By Stephen Young
By Stephen Young
By Stephen Young
By Jim Schutze
By Rachel Watts
By Lauren Drewes Daniels
"That's what I told them. I said, listen, to me, that's the story. We get 20 percent African-Americans on our jury panel, and lo and behold, we have 20 percent African-Americans on that particular jury. I think once they reached that conclusion, then they had to start manipulating the thing a little bit to make a story out of it."
This is where we get into the statistical model and the really convoluted arguments. The News says in its stories that the juries come out the same ratios as the jury pools more or less by accident. The paper reports that prosecutors reject blacks at twice the rate they reject whites, but the ratios come out the same because defense attorneys reject whites at three times the rate they reject blacks.
See if you get this: One form of discrimination balances the other one out. But what's against the law is discriminating against black people, and the prosecutors are still wicked because they're still doing it, no matter where the ratios wind up.
So hold on here. I know this is turning into a head-buster already, which is part of the problem. But I'm afraid I have to toss in another wrinkle. Frederick C. Moss, an associate professor in the Dedman School of Law at SMU, explained to me that the Batson doctrine has evolved to apply to defense lawyers as well as prosecutors and to all jurors of all races.
"When the first Batson came out, everybody thought it was just going to apply in effect to prosecutors," Moss said. "But when subsequent cases came down, they made it clear that they weren't just protecting the 6th Amendment rights of criminal defendants. What they really were protecting was the right of jurors to sit as jurors and not be thrown off of juries because of their race or ethnicity.
"Transforming it to the rights of the individual juror expanded the Batson protections to all jurors in every case. So now it outlaws discriminatory strikes by defense attorneys in criminal cases as well as attorneys in civil cases."
So...bear with me here...according to the News' own findings, defense lawyers are striking whites at three times the rate they strike blacks. So the News could have stuck a headline on this sucker saying: "WHITE PEOPLE UNFAIRLY KNOCKED OFF JURIES BY RACIST DEFENSE LAWYERS."
Time for the martini mixer. The News argues in its stories that its logistic regression analysis measured all of the factors involved in jury strikes and found that a person's racial status as an African-American was the most important one.
But before the stories were published, Hill hired his own experts and asked them to look at the News' findings. Eric Fritsch, an assistant professor of criminal justice at the University of North Texas, told me that in order to know anything about the News' findings, he needed to examine the inner workings of the statistical model.
The News refused. The newspaper told Fritsch that the model itself and all supporting data were confidential information on a par with the contents of a reporter's notebook. And they never turn over notebooks.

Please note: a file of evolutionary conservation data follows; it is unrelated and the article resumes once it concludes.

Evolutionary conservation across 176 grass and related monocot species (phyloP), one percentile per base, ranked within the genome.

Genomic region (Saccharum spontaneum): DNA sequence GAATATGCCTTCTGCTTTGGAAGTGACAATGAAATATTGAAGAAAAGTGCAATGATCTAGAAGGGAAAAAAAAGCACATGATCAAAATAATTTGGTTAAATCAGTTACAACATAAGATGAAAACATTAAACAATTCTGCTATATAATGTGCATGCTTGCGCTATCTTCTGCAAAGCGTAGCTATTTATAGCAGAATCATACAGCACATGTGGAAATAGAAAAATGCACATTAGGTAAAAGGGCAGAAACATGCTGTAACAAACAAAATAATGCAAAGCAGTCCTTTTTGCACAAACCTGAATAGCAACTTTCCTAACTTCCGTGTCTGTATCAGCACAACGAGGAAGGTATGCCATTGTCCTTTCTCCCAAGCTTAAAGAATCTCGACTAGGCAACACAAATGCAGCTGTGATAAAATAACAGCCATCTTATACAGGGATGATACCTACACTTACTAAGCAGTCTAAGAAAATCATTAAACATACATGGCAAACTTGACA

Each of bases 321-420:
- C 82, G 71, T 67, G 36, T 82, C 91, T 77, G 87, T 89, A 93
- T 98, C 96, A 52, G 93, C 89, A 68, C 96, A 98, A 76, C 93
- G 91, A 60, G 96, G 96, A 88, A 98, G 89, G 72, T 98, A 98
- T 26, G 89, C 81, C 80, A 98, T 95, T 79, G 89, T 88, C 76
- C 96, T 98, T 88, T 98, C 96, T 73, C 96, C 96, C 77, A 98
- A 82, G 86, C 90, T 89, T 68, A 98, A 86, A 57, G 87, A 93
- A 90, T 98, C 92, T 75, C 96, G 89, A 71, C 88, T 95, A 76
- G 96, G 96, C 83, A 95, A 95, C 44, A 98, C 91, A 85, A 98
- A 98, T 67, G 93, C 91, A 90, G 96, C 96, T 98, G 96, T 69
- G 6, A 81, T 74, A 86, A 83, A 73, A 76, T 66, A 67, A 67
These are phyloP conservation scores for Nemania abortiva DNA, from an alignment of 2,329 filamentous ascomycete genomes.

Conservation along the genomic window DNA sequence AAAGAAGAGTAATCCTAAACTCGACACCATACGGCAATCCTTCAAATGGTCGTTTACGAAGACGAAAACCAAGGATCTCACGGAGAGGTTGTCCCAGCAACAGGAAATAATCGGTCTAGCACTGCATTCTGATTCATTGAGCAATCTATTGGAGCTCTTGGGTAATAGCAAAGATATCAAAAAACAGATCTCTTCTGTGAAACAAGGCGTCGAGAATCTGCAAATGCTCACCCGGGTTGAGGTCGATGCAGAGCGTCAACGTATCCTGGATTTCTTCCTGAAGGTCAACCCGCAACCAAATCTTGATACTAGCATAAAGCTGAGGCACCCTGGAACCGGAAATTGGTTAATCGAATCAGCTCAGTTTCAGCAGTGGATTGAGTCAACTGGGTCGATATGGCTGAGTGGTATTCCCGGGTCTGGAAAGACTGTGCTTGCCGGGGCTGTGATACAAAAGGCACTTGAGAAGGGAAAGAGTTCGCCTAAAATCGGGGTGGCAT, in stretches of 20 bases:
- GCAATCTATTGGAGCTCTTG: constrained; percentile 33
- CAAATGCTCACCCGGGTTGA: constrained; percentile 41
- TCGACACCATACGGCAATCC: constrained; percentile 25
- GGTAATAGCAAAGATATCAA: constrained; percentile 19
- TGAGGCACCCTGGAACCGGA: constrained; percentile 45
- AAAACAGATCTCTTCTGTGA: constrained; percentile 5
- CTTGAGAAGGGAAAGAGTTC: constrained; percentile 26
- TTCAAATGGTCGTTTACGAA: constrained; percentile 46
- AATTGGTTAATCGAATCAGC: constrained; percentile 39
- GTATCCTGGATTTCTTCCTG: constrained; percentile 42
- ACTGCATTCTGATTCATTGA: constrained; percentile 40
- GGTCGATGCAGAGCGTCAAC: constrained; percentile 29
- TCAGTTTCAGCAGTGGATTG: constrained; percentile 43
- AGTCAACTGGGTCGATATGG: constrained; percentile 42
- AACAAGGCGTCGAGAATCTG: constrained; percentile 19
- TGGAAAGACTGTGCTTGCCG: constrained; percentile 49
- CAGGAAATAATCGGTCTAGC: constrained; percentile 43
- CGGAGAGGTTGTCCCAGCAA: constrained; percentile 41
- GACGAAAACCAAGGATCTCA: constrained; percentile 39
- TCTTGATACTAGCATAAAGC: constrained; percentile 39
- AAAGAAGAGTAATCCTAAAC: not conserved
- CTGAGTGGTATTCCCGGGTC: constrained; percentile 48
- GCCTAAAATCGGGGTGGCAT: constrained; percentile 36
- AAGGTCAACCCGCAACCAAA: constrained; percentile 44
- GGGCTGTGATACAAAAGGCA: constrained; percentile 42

Fritsch says that's not even remotely kosher. He told me he is the editor of a journal. People submit articles to him all the time with findings based on this kind of model. He always asks for back-up information in order to know if their model is any good.
If the model's no good, the rest of the series of articles is garbage. The News presented a number of comparisons that seemed to show racism, especially where blacks were struck from juries more often than whites who answered the same question the same way. But you don't know if it's racism until you know what other factors were in play. Maybe they answered the question about punishment the same way, but more of the blacks who answered that question also had previous bad experiences with law enforcement.
The only thing that weaves all of that together properly is the model. And you can't tell if the model is any good if you can't see the typical measurements statisticians use to judge effectiveness. That's what Fritsch asked to see.
In particular, he asked for the "hit ratios"--a measurement of how often the model accurately predicts outcomes. The News wouldn't even tell him that.
"In my field, I say, 'I need to know what the hit ratio is,' and anybody could blurt that off the top of their head," Fritsch said.
"It's not something that should be hidden. If the model is hanging around 50 percent, it's not any better than flipping a coin."
I asked him what would happen if somebody submitted an article to his journal but declined to provide details about the model used.
"They'd get a rejection letter," he said. "Quickly. It would get the red rejection stamp."
I talked about all of this with people at the Morning News, on and off the record. At first they defended their refusal to provide Hill with details on the model, because they said they and Hill had an adversarial relationship on the story. They didn't see why they should provide Hill with ammo he would use to shoot them down or even sue them.